Realising disability rights 101

Today is the International Day of Persons with Disabilities. This United Nations mandated day is set aside to raise awareness of the issues facing disabled people and also the many human rights victories won by grassroots disability activists over the last four decades around the globe.

This is so as many non-disabled people may not realise that the Disability Rights Movement, of which I am so proudly a part of, has been regarded as the last mass civil rights movement to emerge following in the footsteps of the feminist, anti-racist, LGBQTI+ and other similar movements that arose during the 20th Century.

Consequently, the disability rights community has been able to learn both the positive and negative lessons of the way in which earlier human rights movements conducted their struggles. In this sense, disabled people in the early disability rights movements, both in New Zealand and internationally, undertook effective mass actions to claim legislative and policy victories which have enhanced our human rights along the way.

Before delving into the history of disabled people’s struggles, it’s important to gain some historical context of where we have come from to gain an understanding of the type of society that disability activists (like me) would like to see.

Since historical antiquity, disabled people have been subjected to various models of disability which have emerged largely due to our exclusion for economic, social, cultural or political reasons from society. In ancient times, for example, the Greeks and Romans actively engaged in the killing of physically or learning impaired babies and children due to their being regarded as spiritually deviant beings.

This gave rise to what is now described as the ‘spiritual model of disability’ which theorised that impaired people existed due to past sins committed by their parents or ancestors.

These early models of exclusion sat uneasily with early, albeit, limited attempts at inclusion. This is the case as two of the founding fathers of the modern disability rights movement, Britons Vic Finkelstein and Michael Oliver (two Marxists who hailed from apartheid-era South Africa) found, for example, that disabled people had been engaged as farm labourers in pre-Industrial Revolution Europe.

However, with the emergence of factory-based mass production techniques during the Industrial Revolution, disabled people became a key group within what Karl Marx described as the ‘reserve army of the unemployed’ or surplus labour.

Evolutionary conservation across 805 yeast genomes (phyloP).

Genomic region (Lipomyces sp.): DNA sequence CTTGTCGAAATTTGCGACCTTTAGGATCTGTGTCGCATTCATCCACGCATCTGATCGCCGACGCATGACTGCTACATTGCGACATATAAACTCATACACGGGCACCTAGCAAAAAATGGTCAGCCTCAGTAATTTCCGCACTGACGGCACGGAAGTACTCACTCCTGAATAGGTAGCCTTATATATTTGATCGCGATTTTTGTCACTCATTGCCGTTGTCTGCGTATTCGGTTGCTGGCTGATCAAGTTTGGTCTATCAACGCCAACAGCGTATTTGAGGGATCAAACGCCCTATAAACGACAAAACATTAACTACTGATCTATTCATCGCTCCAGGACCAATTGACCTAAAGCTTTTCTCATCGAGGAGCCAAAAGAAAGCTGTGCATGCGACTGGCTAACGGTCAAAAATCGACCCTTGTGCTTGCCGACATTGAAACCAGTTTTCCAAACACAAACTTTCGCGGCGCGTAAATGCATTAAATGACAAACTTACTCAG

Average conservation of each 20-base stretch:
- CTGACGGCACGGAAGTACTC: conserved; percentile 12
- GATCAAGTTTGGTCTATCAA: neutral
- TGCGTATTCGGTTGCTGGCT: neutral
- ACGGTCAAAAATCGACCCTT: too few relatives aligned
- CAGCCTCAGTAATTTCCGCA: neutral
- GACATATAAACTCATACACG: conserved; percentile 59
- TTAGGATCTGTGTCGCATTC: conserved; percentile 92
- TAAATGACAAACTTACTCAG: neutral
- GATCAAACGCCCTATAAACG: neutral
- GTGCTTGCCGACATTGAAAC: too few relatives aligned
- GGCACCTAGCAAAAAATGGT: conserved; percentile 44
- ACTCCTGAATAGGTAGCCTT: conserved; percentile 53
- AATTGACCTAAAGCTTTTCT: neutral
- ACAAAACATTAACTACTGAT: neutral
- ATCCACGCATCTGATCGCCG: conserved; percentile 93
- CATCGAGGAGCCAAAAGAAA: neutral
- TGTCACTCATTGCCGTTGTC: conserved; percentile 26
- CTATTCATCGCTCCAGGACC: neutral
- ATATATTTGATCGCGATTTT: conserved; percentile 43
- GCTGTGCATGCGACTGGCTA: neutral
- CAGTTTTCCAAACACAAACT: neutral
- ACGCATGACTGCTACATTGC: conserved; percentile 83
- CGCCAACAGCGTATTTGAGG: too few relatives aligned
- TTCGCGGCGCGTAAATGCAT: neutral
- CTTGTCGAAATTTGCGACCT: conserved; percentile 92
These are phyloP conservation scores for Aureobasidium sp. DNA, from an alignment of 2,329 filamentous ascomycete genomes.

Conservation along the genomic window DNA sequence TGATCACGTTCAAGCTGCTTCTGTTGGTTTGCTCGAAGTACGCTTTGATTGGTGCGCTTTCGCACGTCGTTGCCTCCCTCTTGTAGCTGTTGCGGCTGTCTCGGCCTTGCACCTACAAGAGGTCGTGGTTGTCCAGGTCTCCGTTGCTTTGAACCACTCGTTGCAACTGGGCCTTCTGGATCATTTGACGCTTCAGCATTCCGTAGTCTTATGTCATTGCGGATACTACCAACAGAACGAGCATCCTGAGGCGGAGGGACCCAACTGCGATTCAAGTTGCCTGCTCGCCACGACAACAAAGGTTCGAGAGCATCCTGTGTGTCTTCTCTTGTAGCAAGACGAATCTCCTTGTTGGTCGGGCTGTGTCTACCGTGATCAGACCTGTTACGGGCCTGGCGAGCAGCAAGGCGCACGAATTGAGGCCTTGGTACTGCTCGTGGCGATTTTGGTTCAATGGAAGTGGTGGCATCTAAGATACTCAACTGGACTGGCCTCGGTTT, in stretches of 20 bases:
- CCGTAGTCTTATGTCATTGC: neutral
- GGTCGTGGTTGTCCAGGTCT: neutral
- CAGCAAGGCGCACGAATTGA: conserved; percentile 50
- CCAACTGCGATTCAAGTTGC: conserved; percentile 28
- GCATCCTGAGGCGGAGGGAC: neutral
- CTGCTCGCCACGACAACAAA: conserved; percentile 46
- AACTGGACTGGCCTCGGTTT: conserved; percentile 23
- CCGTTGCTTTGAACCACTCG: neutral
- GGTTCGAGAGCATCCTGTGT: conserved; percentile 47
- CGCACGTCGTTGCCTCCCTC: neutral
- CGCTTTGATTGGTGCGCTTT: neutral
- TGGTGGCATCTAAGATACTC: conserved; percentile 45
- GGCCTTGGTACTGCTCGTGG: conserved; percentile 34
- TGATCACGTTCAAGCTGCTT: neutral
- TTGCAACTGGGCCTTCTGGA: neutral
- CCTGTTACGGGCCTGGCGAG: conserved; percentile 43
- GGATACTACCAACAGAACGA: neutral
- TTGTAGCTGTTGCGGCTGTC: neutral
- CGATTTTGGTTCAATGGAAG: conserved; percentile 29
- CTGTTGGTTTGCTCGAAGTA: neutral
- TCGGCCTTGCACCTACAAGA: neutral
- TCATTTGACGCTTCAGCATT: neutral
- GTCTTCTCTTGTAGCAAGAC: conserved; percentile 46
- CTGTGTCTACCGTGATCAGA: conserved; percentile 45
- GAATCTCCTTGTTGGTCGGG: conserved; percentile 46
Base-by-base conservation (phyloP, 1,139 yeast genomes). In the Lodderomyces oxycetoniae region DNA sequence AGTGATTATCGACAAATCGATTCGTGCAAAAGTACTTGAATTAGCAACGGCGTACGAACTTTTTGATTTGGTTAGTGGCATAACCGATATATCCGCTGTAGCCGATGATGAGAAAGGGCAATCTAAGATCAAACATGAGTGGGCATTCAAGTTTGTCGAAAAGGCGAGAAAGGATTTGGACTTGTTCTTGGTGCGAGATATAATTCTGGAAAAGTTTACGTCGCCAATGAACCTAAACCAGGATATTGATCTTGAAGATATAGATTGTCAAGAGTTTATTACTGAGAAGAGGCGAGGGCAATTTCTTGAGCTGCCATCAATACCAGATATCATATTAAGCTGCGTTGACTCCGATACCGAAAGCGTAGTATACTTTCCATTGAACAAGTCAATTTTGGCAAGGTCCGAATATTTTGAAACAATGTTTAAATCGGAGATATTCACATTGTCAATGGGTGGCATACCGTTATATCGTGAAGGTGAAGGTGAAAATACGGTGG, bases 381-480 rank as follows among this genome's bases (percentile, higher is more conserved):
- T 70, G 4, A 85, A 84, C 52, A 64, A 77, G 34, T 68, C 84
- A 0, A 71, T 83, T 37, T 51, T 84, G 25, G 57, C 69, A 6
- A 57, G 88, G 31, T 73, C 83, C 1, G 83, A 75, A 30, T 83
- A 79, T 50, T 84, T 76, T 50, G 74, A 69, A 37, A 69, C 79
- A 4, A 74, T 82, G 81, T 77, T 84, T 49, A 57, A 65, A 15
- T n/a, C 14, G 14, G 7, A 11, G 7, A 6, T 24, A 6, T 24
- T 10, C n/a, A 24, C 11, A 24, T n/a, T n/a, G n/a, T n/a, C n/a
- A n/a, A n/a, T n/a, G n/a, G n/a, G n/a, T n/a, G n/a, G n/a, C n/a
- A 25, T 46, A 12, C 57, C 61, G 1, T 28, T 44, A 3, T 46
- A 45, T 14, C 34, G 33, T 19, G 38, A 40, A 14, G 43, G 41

The problem of what to do with the excess of disabled labourers who were judged as being unfit for work in the emerging capitalist society led to the rise of the medical and charitable models of disability. The medical model held that people with impairments needed to have their impairment-based issues addressed through medical treatment before they could participate.

If people couldn’t contribute to the labour market after any treatment or, indeed, at all, under the charitable model, they could seek income from private charity instead. Also, under the medical model (and the flawed pseudo-science of eugenics) people who were deemed unfit to participate in society (such as people with mental distress and learning disabilities) were confined to the growing number of institutions which emerged throughout the Western world and subjected to compulsory sterilisations and other acts of torture.

Therefore, the medical and social models of disability severely impacted on the ability of early disabled people to participate within their societies and denied them basic human rights. Indeed, it was the Marxists Oliver and Finkelstein who first introduced the world to the social model of disability which embodies the idea that it is society itself that creates the attitudinal and environmental barriers that face impaired people – and not their impairments.

This social model of disability was used as a means to overthrow the oppressive medical and charitable models of disability. To this end, disability rights organisations largely run by and for disabled people emerged in the UK with Oliver and Finkelstein founding the Union of Physically Impaired Against Segregation (UPIAS) there in 1972.